A ballsy attempt at the dirty dark!
Kanu’s Titli is an insane scrutiny into the head of a protagonist born in shambles. Surrounded by a filthy immoral environment that has affected his upbringing, Titli is a complex character breathing in a rotting muck with a dream.
The direction of Titli is one of the finest kinds. Behl spends ample amount of time on mundane things, captures mire gorgeously. He has caught the broken and the shattered perfectly. He literally walks behind the protagonist with a shaky camera to execute a well prepared live action drama to perfection. His frames are slow, and fade to the next ones with a purpose. He also incorporates great backdrops to complement his work. Little unnoticed things have been brought into the vanguard. Things that we see and forget quickly have been slapped on his frames. Like a spider dangling to the movie’s score, or an old tattered ceiling fan making every effort to breathe in a trampled house. He captures an entire developing city marvelously to insinuate how a lot of people are slaves to dreams like that of Titli’s.
The flick begins with Titli’s dream, in a parking lot of a mall. It focuses on how the lad is trying really hard to escape from the swamp he has been breathing in. Then comes the unfortunate incident that topples his life over. He finds himself at Ground Zero once again. His brethren marry him to a girl for advantage. The girl on the other hand brings another story with her. The whole plot is about pursuing his dream, tackling hell whilst doing so and his life being smacked between his dream and someone else’s.
The movie also compels you to think about the choices Titli takes at odd crucial hours. It lets you dive deep into the head of an abnormal person whose life had been nothing but chaos. There are a lot of things going in the skull of Titli, character exceptionally portrayed by Shashank Arora, and you can almost read him like a book. Lalit Behl’s character is that of an onlooker and a freeloader, a leech who doesn’t involve himself in anything and yet piggybacks to feed himself. As Titli, eventually calls him a ‘pig’ an apt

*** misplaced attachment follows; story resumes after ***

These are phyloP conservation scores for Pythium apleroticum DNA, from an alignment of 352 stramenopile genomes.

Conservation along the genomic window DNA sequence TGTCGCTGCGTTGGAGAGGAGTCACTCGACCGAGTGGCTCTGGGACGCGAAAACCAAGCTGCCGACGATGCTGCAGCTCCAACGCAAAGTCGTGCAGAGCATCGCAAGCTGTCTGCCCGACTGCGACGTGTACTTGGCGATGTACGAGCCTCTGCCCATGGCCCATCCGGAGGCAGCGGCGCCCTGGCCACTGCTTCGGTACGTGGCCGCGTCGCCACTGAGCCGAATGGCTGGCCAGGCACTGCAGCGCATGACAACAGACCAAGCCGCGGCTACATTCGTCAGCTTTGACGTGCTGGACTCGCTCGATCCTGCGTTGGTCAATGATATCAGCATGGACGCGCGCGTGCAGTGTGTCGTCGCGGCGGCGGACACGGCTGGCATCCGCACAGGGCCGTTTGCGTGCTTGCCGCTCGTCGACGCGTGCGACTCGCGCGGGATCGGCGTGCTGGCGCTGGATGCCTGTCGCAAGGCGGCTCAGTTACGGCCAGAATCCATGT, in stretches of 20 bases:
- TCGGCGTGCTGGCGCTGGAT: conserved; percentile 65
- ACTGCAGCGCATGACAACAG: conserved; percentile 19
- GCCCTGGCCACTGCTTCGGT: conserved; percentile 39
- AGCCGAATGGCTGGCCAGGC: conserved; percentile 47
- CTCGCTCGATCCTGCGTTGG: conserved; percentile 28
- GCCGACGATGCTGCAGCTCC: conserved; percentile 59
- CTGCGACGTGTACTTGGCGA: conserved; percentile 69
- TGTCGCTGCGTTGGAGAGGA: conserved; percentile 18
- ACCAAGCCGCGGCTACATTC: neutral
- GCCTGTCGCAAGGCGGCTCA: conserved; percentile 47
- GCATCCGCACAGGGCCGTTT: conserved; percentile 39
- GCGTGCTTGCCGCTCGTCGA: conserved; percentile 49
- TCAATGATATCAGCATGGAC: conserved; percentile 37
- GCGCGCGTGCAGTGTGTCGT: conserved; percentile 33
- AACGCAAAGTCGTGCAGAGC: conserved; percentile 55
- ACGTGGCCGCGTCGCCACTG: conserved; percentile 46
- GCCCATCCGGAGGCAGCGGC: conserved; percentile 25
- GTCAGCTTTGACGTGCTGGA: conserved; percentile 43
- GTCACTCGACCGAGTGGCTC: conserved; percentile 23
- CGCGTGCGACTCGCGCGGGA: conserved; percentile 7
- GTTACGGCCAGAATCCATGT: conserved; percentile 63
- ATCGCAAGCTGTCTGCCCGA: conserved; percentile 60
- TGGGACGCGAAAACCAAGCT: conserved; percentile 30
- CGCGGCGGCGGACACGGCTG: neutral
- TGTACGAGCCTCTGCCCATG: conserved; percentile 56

Some of the bits in the movie are downright outrageous. There is a lot of retching going on, which might disgust you beyond limit. When you see someone take up a hammer or a stick, you expect some badass bludgeoning, but alas this wasn’t put a proper thought to, and it looks more animated than real. Such places you can almost see through their acts.
Titli touches the thrilling dark which might give you the chills at times. It is scintillating at many junctures, fills you with sympathy and a plenty of times with disgust.
Another great thing about the movie is its exceptional cast. Their acting prowess is extremely engaging. Little unaffected acts that cover ’em up with profundity are quite delightful. Everyone is engulfed in their bits and that just nails the coffin perfectly. We surely can’t overlook Amit Sial’s bit in the movie. Ranvir Shorey is simply outstanding too.
The editing department of the flick could have seen some more cuts, since the movie ended up being lengthy.
Bottomline: Titli isn’t for everybody. If you are into dark cinema or wish to watch quality movies, go for it.